Breaking Through Upper Limits
If you want to grow your startup and grow as a person, everything HAS to change.
But the question is – how do you approach that change?
Last month, I attended a three-day mastermind workshop with a peer group of consultants and coaches. One of the presenters (a very smart dude named George Birnbach) walked through a model that explained the “upper limits” that each of has. (This concept is the theme of Gay Hendricks’s book “The Big Leap.”)
Here’s a quote [paraphrase] I wrote down from George’s talk –
“We live our lives on a sine wave – we have upper limits that we think we cannot grow past, and we have lower limits that are forcing functions protecting us from disaster and failure.
“Because we all have limitations of growth, as we look forward, we have to develop new skills, knowledge and abilities if we want to break through our own upper limits.”
Before George finished drawing a sine wave on the Flipchart, I knew exactly what he meant.
If we want to do more, if we want to grow, we have to push through our upper limits. We must deliberately change and adapt our strategies, systems and skills to break though self-imposed barriers.
Change is the ultimate path to growth but the hard part is knowing what to change and how to change. Finding our upper limits requires us to be both the subject and the observer.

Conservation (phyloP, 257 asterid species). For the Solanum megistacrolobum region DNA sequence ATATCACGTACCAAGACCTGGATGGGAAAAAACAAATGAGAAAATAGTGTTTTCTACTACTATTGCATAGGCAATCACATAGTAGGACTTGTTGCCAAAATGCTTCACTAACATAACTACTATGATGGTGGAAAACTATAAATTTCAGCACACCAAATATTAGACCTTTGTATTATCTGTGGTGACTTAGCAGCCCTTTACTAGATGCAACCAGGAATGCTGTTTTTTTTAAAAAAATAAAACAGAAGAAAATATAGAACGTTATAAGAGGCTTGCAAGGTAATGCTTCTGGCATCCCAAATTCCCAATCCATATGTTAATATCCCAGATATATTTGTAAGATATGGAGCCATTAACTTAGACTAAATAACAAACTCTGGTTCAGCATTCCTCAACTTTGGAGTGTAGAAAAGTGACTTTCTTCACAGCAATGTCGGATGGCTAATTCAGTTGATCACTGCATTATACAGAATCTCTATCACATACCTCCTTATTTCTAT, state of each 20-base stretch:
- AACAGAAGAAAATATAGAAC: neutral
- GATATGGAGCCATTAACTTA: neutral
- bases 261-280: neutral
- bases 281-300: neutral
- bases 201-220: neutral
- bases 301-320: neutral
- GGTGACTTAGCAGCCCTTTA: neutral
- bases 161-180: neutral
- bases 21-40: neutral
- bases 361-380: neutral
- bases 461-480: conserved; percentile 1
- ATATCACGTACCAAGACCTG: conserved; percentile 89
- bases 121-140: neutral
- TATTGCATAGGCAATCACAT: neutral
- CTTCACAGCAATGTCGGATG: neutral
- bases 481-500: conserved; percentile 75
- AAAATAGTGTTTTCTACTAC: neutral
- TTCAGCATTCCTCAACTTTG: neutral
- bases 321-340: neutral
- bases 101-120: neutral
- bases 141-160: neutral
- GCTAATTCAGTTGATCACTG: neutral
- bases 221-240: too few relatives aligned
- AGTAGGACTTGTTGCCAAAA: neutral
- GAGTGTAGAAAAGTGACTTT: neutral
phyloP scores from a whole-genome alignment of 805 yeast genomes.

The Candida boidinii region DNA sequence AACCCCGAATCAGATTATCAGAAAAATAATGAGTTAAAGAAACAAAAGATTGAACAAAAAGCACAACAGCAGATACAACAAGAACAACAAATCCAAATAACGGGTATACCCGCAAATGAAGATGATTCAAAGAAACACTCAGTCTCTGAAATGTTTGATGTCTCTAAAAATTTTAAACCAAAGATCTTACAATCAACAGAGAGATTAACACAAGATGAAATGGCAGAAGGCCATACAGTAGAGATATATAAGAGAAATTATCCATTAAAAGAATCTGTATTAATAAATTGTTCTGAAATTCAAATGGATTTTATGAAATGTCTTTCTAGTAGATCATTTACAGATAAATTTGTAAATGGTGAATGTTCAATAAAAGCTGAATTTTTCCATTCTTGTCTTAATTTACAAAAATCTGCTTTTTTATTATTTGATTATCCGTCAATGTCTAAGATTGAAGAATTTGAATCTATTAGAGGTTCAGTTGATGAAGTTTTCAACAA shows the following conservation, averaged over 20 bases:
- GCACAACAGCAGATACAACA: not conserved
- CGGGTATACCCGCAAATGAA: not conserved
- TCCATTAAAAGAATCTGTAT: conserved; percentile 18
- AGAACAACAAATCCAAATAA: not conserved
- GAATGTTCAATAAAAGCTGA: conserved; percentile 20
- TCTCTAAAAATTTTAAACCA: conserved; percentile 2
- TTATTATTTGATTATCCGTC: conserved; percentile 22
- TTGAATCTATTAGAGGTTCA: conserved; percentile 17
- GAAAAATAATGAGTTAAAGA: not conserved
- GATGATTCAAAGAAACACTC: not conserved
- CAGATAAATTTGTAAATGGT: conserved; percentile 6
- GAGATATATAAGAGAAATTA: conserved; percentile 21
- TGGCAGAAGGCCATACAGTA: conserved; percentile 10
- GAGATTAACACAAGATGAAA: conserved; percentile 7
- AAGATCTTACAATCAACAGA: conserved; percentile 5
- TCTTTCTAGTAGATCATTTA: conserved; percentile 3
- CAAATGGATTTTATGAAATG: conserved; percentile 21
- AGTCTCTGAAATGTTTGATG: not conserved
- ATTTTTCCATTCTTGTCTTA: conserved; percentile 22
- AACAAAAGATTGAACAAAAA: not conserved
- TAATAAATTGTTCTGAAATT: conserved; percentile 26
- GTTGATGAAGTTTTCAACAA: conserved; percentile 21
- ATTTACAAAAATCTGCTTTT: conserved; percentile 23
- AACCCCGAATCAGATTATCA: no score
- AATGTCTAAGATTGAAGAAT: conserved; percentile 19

As a starting point, I think we can segment our upper limits into four (4) categories, with a couple of example from business and life –
1. Specific & Actionable
These upper limits are limitations that we know that we have, are easy to identify and are immediately actionable.
For example, I know that my downhill running is mediocre at best, especially on technical, rocky terrain. While I pass other runners on the uphill sections, they just pass me back on the descents. This is a major limiting factor to improving my overall race times and how I place relative to the field.
Here, I can see a clear upper limit that I know that I need to break-through and I can take specific action to fix it by researching articles, listening to podcasts, asking faster runners for advice and spending more training time on technical trails (all of which I’m doing right now…)
As a business example, say a company founder is excellent on stage at industry conferences and events – telling the company’s story and showing the impact they can make, but after every presentation, there’s lots of applause but no new sales leads. Why? Because the founder is afraid of seeming too pushy even when he knows he has to leverage these opportunities to generate leads for the company to survive and grow.